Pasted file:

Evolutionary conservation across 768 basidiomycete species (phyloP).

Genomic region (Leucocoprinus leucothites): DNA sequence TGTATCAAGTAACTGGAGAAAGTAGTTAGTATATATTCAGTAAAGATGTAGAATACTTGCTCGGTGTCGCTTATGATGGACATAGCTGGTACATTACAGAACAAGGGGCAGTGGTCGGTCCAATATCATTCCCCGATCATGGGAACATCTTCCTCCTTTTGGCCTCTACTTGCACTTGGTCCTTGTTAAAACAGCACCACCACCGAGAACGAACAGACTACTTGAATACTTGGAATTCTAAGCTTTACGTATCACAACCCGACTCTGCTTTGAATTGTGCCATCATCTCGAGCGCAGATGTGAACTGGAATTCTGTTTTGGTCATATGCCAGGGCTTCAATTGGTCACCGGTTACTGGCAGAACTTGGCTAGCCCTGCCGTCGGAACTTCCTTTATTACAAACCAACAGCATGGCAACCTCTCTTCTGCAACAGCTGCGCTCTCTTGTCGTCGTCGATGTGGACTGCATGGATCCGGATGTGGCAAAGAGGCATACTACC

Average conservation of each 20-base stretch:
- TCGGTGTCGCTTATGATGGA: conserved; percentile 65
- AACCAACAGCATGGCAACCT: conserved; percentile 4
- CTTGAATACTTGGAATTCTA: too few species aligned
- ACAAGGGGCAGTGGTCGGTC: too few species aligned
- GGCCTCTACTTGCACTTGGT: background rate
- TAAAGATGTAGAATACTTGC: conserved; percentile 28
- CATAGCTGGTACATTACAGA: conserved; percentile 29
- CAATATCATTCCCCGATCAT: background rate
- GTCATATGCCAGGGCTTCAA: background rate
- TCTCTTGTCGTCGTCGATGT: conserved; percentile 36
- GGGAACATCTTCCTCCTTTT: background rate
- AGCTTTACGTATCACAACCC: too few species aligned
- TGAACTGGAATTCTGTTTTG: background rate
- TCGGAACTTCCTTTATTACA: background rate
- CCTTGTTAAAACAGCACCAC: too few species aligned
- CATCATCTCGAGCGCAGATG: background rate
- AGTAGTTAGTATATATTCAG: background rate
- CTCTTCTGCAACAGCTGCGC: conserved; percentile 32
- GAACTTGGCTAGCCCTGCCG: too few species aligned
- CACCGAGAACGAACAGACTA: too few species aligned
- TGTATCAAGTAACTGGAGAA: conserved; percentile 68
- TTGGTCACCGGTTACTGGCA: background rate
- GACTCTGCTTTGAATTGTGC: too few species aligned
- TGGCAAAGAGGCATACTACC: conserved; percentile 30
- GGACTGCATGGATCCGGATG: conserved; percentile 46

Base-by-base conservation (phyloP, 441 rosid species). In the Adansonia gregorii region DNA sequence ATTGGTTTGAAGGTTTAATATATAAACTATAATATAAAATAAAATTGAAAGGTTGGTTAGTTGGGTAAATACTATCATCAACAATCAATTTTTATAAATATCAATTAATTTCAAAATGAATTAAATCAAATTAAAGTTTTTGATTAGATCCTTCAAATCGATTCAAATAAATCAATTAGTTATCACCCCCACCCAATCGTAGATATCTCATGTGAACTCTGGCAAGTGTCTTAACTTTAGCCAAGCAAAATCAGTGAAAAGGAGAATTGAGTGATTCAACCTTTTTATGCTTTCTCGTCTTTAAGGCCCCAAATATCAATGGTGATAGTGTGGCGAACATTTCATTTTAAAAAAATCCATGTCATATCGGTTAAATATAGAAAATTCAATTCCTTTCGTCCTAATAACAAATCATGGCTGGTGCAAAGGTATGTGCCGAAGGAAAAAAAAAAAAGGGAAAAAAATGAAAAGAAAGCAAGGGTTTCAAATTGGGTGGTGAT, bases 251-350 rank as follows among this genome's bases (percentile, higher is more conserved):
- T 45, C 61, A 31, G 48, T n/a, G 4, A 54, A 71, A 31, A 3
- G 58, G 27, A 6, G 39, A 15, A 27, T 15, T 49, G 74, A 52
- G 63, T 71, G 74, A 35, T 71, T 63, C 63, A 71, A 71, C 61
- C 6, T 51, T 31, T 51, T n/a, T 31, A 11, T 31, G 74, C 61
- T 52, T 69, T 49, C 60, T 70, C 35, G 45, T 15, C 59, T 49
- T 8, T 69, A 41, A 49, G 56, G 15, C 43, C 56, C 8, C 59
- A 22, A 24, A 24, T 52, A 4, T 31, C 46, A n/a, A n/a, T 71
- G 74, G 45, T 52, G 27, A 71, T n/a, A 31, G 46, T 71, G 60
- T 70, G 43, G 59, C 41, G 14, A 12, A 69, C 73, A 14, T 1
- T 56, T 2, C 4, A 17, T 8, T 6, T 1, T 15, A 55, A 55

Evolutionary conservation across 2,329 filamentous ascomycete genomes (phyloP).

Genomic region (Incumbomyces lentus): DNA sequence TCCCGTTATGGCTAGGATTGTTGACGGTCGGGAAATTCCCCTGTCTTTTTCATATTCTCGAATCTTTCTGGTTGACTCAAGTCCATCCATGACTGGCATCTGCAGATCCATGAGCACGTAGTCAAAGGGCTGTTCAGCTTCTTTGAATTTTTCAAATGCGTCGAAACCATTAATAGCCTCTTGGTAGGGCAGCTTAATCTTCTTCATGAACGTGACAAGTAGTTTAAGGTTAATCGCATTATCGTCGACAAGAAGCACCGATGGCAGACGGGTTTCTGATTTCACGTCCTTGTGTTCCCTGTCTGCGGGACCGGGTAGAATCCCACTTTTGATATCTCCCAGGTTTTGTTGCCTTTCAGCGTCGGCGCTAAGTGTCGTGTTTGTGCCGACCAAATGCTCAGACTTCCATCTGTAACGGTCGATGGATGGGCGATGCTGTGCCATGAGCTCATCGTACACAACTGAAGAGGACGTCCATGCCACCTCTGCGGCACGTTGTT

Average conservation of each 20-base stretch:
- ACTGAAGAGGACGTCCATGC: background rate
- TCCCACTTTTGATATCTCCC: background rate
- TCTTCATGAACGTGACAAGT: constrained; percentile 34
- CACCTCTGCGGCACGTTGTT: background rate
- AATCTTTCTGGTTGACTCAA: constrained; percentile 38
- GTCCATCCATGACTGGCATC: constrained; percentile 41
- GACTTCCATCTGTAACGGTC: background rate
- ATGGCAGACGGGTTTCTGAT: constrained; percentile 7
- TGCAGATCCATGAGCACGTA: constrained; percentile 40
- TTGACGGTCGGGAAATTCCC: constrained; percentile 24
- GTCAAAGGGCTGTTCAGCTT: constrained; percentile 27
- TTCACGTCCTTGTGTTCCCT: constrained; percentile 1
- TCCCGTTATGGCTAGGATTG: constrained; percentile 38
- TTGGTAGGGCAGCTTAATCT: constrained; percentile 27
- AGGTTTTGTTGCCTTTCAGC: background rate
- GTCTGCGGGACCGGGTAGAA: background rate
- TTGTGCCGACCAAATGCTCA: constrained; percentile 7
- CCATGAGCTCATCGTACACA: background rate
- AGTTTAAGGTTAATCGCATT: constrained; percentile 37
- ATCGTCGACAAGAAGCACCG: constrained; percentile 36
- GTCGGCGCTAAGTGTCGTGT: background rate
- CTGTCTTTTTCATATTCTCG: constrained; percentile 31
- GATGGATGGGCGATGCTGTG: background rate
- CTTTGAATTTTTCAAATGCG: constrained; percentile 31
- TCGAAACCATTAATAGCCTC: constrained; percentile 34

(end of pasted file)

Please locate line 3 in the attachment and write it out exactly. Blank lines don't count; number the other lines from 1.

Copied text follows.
Average conservation of each 20-base stretch: